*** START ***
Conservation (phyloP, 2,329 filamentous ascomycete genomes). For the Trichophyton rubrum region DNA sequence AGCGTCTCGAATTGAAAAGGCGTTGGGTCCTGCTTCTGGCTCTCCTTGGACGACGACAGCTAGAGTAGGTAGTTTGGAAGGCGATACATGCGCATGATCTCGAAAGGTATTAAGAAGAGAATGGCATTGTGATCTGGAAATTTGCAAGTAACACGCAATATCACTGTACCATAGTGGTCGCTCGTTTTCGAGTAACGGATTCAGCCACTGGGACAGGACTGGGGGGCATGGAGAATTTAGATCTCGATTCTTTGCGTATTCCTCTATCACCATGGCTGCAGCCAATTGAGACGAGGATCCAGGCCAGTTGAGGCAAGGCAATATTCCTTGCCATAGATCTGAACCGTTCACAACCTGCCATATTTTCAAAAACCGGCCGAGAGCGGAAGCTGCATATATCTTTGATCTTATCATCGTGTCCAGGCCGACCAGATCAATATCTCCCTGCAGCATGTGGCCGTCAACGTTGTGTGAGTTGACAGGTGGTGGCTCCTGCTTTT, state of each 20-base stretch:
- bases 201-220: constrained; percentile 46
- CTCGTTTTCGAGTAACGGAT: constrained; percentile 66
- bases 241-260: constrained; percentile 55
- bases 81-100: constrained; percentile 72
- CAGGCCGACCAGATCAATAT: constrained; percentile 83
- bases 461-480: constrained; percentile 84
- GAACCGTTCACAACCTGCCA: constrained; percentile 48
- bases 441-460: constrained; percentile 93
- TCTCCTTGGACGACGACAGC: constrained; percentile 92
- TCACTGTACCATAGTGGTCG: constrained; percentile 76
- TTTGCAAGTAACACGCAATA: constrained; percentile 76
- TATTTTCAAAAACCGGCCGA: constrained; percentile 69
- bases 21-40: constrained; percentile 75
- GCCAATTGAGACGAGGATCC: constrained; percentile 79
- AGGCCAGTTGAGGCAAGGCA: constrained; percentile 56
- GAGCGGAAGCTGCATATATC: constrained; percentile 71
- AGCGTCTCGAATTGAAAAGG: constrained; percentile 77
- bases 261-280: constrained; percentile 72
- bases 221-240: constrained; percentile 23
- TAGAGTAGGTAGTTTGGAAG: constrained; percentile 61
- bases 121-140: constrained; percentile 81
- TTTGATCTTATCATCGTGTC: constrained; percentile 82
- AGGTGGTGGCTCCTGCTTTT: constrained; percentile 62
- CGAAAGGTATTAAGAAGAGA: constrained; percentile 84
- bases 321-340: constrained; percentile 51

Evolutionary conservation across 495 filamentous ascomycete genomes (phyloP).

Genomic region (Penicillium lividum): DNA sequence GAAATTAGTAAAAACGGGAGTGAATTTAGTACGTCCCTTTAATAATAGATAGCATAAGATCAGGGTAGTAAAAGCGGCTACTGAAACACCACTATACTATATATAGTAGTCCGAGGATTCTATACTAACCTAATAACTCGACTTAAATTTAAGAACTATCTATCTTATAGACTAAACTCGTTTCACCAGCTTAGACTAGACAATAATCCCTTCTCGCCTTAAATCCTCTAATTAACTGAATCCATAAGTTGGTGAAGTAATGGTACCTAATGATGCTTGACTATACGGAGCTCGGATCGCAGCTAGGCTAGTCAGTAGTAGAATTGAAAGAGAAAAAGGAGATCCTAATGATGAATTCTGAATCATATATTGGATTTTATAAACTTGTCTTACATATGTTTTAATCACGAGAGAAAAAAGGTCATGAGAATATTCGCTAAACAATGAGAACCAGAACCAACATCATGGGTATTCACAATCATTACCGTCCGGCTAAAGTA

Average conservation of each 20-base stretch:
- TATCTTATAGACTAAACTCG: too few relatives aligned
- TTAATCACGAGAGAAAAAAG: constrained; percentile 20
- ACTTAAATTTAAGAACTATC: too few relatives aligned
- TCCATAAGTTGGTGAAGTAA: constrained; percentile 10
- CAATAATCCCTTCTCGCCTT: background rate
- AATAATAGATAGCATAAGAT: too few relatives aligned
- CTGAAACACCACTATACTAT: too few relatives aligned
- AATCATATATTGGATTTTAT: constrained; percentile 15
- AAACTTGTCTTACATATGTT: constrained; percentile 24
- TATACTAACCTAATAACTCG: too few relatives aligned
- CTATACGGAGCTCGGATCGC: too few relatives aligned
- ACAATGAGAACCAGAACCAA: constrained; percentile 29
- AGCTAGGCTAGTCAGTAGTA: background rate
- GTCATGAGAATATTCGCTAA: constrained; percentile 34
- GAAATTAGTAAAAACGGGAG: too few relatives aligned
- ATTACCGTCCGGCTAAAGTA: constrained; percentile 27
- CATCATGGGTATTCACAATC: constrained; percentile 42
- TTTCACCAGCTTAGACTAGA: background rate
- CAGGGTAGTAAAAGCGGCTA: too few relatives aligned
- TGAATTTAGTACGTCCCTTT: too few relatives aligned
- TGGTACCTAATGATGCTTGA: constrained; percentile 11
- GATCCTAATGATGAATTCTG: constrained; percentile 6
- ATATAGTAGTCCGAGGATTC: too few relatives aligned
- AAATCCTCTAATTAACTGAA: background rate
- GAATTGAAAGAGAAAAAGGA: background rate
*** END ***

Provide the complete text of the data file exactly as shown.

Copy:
Conservation (phyloP, 2,329 filamentous ascomycete genomes). For the Trichophyton rubrum region DNA sequence AGCGTCTCGAATTGAAAAGGCGTTGGGTCCTGCTTCTGGCTCTCCTTGGACGACGACAGCTAGAGTAGGTAGTTTGGAAGGCGATACATGCGCATGATCTCGAAAGGTATTAAGAAGAGAATGGCATTGTGATCTGGAAATTTGCAAGTAACACGCAATATCACTGTACCATAGTGGTCGCTCGTTTTCGAGTAACGGATTCAGCCACTGGGACAGGACTGGGGGGCATGGAGAATTTAGATCTCGATTCTTTGCGTATTCCTCTATCACCATGGCTGCAGCCAATTGAGACGAGGATCCAGGCCAGTTGAGGCAAGGCAATATTCCTTGCCATAGATCTGAACCGTTCACAACCTGCCATATTTTCAAAAACCGGCCGAGAGCGGAAGCTGCATATATCTTTGATCTTATCATCGTGTCCAGGCCGACCAGATCAATATCTCCCTGCAGCATGTGGCCGTCAACGTTGTGTGAGTTGACAGGTGGTGGCTCCTGCTTTT, state of each 20-base stretch:
- bases 201-220: constrained; percentile 46
- CTCGTTTTCGAGTAACGGAT: constrained; percentile 66
- bases 241-260: constrained; percentile 55
- bases 81-100: constrained; percentile 72
- CAGGCCGACCAGATCAATAT: constrained; percentile 83
- bases 461-480: constrained; percentile 84
- GAACCGTTCACAACCTGCCA: constrained; percentile 48
- bases 441-460: constrained; percentile 93
- TCTCCTTGGACGACGACAGC: constrained; percentile 92
- TCACTGTACCATAGTGGTCG: constrained; percentile 76
- TTTGCAAGTAACACGCAATA: constrained; percentile 76
- TATTTTCAAAAACCGGCCGA: constrained; percentile 69
- bases 21-40: constrained; percentile 75
- GCCAATTGAGACGAGGATCC: constrained; percentile 79
- AGGCCAGTTGAGGCAAGGCA: constrained; percentile 56
- GAGCGGAAGCTGCATATATC: constrained; percentile 71
- AGCGTCTCGAATTGAAAAGG: constrained; percentile 77
- bases 261-280: constrained; percentile 72
- bases 221-240: constrained; percentile 23
- TAGAGTAGGTAGTTTGGAAG: constrained; percentile 61
- bases 121-140: constrained; percentile 81
- TTTGATCTTATCATCGTGTC: constrained; percentile 82
- AGGTGGTGGCTCCTGCTTTT: constrained; percentile 62
- CGAAAGGTATTAAGAAGAGA: constrained; percentile 84
- bases 321-340: constrained; percentile 51

Evolutionary conservation across 495 filamentous ascomycete genomes (phyloP).

Genomic region (Penicillium lividum): DNA sequence GAAATTAGTAAAAACGGGAGTGAATTTAGTACGTCCCTTTAATAATAGATAGCATAAGATCAGGGTAGTAAAAGCGGCTACTGAAACACCACTATACTATATATAGTAGTCCGAGGATTCTATACTAACCTAATAACTCGACTTAAATTTAAGAACTATCTATCTTATAGACTAAACTCGTTTCACCAGCTTAGACTAGACAATAATCCCTTCTCGCCTTAAATCCTCTAATTAACTGAATCCATAAGTTGGTGAAGTAATGGTACCTAATGATGCTTGACTATACGGAGCTCGGATCGCAGCTAGGCTAGTCAGTAGTAGAATTGAAAGAGAAAAAGGAGATCCTAATGATGAATTCTGAATCATATATTGGATTTTATAAACTTGTCTTACATATGTTTTAATCACGAGAGAAAAAAGGTCATGAGAATATTCGCTAAACAATGAGAACCAGAACCAACATCATGGGTATTCACAATCATTACCGTCCGGCTAAAGTA

Average conservation of each 20-base stretch:
- TATCTTATAGACTAAACTCG: too few relatives aligned
- TTAATCACGAGAGAAAAAAG: constrained; percentile 20
- ACTTAAATTTAAGAACTATC: too few relatives aligned
- TCCATAAGTTGGTGAAGTAA: constrained; percentile 10
- CAATAATCCCTTCTCGCCTT: background rate
- AATAATAGATAGCATAAGAT: too few relatives aligned
- CTGAAACACCACTATACTAT: too few relatives aligned
- AATCATATATTGGATTTTAT: constrained; percentile 15
- AAACTTGTCTTACATATGTT: constrained; percentile 24
- TATACTAACCTAATAACTCG: too few relatives aligned
- CTATACGGAGCTCGGATCGC: too few relatives aligned
- ACAATGAGAACCAGAACCAA: constrained; percentile 29
- AGCTAGGCTAGTCAGTAGTA: background rate
- GTCATGAGAATATTCGCTAA: constrained; percentile 34
- GAAATTAGTAAAAACGGGAG: too few relatives aligned
- ATTACCGTCCGGCTAAAGTA: constrained; percentile 27
- CATCATGGGTATTCACAATC: constrained; percentile 42
- TTTCACCAGCTTAGACTAGA: background rate
- CAGGGTAGTAAAAGCGGCTA: too few relatives aligned
- TGAATTTAGTACGTCCCTTT: too few relatives aligned
- TGGTACCTAATGATGCTTGA: constrained; percentile 11
- GATCCTAATGATGAATTCTG: constrained; percentile 6
- ATATAGTAGTCCGAGGATTC: too few relatives aligned
- AAATCCTCTAATTAACTGAA: background rate
- GAATTGAAAGAGAAAAAGGA: background rate